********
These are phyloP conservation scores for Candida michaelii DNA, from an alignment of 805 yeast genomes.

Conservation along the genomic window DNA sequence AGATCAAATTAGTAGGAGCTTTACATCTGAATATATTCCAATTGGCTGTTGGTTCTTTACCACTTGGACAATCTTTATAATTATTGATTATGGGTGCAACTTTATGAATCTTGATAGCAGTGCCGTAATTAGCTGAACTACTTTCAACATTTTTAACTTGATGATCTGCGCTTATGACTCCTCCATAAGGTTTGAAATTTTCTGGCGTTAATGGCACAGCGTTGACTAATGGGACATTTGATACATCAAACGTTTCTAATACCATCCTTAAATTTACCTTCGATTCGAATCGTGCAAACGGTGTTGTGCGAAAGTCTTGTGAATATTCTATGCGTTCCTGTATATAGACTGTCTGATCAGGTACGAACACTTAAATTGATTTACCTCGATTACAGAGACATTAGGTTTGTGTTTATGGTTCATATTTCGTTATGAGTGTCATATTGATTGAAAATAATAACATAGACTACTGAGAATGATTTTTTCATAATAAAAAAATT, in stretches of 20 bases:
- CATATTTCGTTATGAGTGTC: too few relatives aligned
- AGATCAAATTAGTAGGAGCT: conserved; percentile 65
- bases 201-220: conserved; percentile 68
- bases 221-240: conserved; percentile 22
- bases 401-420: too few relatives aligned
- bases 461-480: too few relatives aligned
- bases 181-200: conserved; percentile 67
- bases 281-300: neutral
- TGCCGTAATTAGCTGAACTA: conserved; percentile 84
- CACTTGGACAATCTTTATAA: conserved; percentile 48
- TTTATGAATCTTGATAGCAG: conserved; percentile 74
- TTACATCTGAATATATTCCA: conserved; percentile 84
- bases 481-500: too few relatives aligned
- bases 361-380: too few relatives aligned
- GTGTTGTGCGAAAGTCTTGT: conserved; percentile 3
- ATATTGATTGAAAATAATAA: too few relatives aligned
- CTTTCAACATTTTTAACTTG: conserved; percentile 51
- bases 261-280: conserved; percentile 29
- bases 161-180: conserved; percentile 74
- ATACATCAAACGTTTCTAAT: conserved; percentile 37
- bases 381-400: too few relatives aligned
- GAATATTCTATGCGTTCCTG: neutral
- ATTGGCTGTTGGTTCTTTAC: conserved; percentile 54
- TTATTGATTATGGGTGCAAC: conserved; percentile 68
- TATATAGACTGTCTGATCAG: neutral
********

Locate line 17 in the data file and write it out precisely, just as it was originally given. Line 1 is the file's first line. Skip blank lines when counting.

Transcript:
- GTGTTGTGCGAAAGTCTTGT: conserved; percentile 3